Debt collections fall broadly into two categories: Consumer collections, and Commercial collections. Consumer collections involve collection activities between a business and a consumer. Consumer collections are highly regulated. These laws are intended to protect consumers from overly aggressive or deceptive practices used against inexperienced and unsophisticated consumers.
Commercial collection deals with debts owed by one business to another. Commercial collection is largely regulated. Why? Because it is assumed that businesses are sophisticated enough to understand their rights when dealing with a creditor.
The laws, rules and regulations governing credit and collection activities change dramatically based on whether the debtor is (a) a consumer or (b) a customer. In my opinion, the collector must have a thorough understanding of the regulations and laws governing debt collection activities before ever picking up the phone.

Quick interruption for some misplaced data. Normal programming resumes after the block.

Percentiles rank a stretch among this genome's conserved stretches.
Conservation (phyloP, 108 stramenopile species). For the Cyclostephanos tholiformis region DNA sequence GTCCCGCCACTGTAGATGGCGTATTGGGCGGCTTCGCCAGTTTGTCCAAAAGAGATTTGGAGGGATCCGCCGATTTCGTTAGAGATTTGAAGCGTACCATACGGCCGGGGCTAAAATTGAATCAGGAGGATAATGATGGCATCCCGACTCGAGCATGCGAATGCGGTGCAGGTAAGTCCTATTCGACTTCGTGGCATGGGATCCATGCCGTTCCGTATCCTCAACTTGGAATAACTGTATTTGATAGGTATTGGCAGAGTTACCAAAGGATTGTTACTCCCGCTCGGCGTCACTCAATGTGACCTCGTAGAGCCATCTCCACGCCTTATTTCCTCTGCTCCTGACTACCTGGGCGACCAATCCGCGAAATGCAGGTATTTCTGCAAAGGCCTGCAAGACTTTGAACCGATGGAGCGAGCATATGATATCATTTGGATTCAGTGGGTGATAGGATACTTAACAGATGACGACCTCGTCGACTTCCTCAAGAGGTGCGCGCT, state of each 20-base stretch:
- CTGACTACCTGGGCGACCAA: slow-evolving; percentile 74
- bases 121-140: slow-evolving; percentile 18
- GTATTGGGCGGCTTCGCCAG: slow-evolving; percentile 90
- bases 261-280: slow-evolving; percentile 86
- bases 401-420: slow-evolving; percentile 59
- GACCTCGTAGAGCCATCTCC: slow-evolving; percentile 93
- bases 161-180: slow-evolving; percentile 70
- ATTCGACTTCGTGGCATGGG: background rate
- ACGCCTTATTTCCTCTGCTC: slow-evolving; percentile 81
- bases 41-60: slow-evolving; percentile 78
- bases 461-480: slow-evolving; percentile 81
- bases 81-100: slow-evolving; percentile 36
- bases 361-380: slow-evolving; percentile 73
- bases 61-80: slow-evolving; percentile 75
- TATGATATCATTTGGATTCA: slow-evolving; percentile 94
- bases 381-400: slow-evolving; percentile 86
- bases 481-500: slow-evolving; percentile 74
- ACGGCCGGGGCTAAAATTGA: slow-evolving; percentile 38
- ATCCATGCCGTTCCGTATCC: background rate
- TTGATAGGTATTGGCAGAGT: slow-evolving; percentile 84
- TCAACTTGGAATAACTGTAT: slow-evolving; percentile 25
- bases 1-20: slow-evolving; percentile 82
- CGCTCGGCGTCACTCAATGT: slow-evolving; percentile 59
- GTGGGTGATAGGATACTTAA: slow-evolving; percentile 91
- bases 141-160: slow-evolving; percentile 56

Are your activities in full compliance with state and local laws? If you sell internationally, are your collection efforts permissible or unlawful in the countries in which your company sells products? Do you know what laws govern your collection activities? I look forward to your comments.
This topic will be covered at the upcoming CreditScape Fall Summit, September 17-18 at the Tropicana in Las Vegas. For more information about the conference, visit www.creditscapeconference.com. I hope to see you there.
Michael C. Dennis is the author of the Encyclopedia of Credit (www.encyclopediaofcredit.com), a free, fast, internet resource for credit and collection professionals. He is a frequent instructor at CMA-sponsored educational events. His most recent book, “Happy Customers, Faster Cash,” is available at amazon.com. He can be contacted at 949-584-9685.